Tested to destruction

June 6, 2013

Drawing on personal experience, Adrian Furnham expresses concern over what he sees as peer-review “nightmares” and the “arbitrariness of journal decision-making” (“Take the rough with the smooth”, Opinion, 23 May). In a career in which he has published more than 1,000 peer-reviewed papers, he can certainly claim to have tested the frailties of the system.

If we assume a 40-year period of research (give or take a few years), Furnham’s output would equate to about 25 papers a year, or a paper submitted to an editor every two weeks (not including rejections and resubmissions to other journals). If we also assume a minimum of one correction per paper, his communications with editors would average at least 50 a year, or about one a week. An easy task, Furnham might claim, but possibly not for all the editors and reviewers floundering in his wake.

If his approach is not a recipe for the occasional bout of chaos or worse, I don’t know what is. Indeed, Furnham seems to agree: in trying to understand one particular editor, he wonders whether he is suffering from “a short-term memory problem, overwork” or playing “a prank”. Perhaps it is all three. What is certain is that if all researchers adopted ­Furnham’s demanding approach to the peer-review system, it would quickly collapse.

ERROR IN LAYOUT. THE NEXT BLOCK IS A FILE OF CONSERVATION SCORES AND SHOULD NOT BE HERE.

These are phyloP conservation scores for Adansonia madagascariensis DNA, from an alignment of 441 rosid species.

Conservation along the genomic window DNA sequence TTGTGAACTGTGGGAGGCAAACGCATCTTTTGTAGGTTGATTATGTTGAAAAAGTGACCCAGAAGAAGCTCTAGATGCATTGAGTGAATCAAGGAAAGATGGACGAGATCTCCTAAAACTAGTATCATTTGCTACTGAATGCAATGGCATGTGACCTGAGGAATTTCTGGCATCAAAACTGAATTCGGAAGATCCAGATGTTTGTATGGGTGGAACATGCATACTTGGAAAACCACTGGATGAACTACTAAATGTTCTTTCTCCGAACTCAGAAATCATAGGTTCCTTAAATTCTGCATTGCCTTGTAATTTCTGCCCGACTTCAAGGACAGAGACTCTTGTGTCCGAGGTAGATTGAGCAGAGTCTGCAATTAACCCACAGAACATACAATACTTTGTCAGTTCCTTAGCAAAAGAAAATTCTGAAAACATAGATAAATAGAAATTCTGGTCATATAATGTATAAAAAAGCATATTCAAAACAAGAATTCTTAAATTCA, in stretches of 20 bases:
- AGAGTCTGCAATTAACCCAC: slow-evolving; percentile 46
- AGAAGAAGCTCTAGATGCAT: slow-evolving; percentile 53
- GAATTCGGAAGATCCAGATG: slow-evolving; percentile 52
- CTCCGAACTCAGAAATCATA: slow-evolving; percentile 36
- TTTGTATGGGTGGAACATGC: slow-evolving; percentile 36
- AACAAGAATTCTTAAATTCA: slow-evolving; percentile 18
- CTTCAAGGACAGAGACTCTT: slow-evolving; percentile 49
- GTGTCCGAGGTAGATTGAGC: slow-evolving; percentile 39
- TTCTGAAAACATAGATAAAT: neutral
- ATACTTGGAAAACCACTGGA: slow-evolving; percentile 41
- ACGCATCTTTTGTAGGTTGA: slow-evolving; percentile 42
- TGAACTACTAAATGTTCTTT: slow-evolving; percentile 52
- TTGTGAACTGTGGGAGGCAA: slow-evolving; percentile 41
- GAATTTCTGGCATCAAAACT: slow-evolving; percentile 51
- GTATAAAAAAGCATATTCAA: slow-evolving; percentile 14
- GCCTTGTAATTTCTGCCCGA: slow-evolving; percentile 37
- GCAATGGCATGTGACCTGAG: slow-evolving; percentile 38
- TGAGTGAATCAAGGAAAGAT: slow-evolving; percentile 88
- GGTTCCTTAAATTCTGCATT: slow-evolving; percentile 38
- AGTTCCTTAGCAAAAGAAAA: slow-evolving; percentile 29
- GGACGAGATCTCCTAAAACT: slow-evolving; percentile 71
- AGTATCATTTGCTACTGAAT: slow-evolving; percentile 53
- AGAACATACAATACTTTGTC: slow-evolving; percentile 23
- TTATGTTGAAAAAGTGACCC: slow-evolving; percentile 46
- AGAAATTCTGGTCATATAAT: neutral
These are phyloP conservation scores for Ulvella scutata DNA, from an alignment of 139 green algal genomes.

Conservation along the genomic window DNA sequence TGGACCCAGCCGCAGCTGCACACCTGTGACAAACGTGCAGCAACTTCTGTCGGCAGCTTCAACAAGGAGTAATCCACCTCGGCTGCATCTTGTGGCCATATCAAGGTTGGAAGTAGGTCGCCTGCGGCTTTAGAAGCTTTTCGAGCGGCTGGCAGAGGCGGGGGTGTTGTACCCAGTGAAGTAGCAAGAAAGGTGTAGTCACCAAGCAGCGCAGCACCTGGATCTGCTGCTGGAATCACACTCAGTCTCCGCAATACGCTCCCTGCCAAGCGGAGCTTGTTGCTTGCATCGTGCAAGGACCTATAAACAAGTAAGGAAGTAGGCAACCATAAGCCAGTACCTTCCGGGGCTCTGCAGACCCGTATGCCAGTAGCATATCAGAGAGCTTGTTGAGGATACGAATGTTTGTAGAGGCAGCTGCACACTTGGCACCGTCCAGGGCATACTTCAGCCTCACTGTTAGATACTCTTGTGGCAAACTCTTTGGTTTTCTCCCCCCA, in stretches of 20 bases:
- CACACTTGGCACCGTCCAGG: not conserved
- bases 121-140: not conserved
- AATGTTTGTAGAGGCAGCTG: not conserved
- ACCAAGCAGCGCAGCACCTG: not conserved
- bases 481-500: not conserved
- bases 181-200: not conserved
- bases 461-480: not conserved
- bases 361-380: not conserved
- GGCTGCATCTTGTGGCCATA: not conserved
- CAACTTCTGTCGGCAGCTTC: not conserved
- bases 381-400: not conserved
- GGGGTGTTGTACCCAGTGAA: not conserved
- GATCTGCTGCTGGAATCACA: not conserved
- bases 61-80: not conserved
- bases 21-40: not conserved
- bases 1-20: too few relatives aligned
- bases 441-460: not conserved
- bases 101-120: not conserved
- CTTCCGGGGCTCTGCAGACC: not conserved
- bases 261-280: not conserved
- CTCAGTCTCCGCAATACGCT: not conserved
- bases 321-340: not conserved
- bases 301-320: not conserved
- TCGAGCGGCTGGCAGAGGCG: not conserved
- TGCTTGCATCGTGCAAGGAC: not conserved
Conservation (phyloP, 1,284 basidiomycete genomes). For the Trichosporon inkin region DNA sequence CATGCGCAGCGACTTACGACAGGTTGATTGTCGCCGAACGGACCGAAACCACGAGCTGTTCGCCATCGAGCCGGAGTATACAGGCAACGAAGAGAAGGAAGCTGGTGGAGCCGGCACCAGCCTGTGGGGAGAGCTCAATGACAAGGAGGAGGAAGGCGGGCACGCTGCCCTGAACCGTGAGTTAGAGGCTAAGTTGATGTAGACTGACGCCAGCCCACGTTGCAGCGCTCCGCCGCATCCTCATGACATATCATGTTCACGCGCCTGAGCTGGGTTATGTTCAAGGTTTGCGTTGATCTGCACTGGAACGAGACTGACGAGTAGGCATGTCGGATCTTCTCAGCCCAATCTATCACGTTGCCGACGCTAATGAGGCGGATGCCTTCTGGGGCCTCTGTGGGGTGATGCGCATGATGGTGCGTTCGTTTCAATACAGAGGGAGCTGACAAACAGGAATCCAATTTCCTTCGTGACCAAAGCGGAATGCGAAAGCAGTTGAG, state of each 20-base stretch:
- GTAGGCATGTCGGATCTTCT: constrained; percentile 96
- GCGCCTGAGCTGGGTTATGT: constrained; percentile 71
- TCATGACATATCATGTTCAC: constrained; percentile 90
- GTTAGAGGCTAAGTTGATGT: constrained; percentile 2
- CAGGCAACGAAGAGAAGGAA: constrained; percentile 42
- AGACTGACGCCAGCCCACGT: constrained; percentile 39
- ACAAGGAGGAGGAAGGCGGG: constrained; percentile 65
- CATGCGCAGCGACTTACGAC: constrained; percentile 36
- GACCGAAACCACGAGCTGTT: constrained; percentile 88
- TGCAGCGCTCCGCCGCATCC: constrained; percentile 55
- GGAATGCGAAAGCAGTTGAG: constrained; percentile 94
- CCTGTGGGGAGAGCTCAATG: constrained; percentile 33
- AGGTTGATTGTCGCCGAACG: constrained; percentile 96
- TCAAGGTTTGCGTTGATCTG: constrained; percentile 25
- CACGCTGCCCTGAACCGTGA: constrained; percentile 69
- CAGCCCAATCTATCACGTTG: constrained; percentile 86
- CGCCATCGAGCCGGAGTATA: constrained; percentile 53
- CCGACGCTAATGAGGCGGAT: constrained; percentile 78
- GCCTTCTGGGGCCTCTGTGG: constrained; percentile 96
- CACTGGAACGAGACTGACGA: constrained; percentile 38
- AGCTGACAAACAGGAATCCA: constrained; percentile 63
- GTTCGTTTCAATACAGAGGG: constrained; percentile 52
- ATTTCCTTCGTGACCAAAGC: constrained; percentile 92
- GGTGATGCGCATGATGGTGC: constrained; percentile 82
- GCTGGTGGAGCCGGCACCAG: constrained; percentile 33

Ben Atkinson
Hertfordshire

You've reached your article limit

Register to continue

Registration is free and only takes a moment. Once registered you can read a total of 6 articles each month, plus:

  • Sign up for the editor's highlights
  • Receive World University Rankings news first
  • Get job alerts, shortlist jobs and save job searches
  • Participate in reader discussions and post comments
Register

Have your say

Log in or register to post comments

Featured Jobs

Student Hub Advisor

Greenwich School Of Management Ltd

Data Systems Administrator

Greenwich School Of Management Ltd

Deputy Vice Chancellor

University Of Cumbria

Professor in English Literature

University Of Glasgow
See all jobs

Most Commented

Doctoral study can seem like a 24-7 endeavour, but don't ignore these other opportunities, advise Robert MacIntosh and Kevin O'Gorman

Matthew Brazier illustration (9 February 2017)

How do you defeat Nazis and liars? Focus on the people in earshot, says eminent Holocaust scholar Deborah Lipstadt

Improvement, performance, rankings, success

Phil Baty sets out why the World University Rankings are here to stay – and why that's a good thing

Warwick vice-chancellor Stuart Croft on why his university reluctantly joined the ‘flawed’ teaching excellence framework

people dressed in game of thrones costume

Old Germanic languages are back in vogue, but what value are they to a modern-day graduate? Alice Durrans writes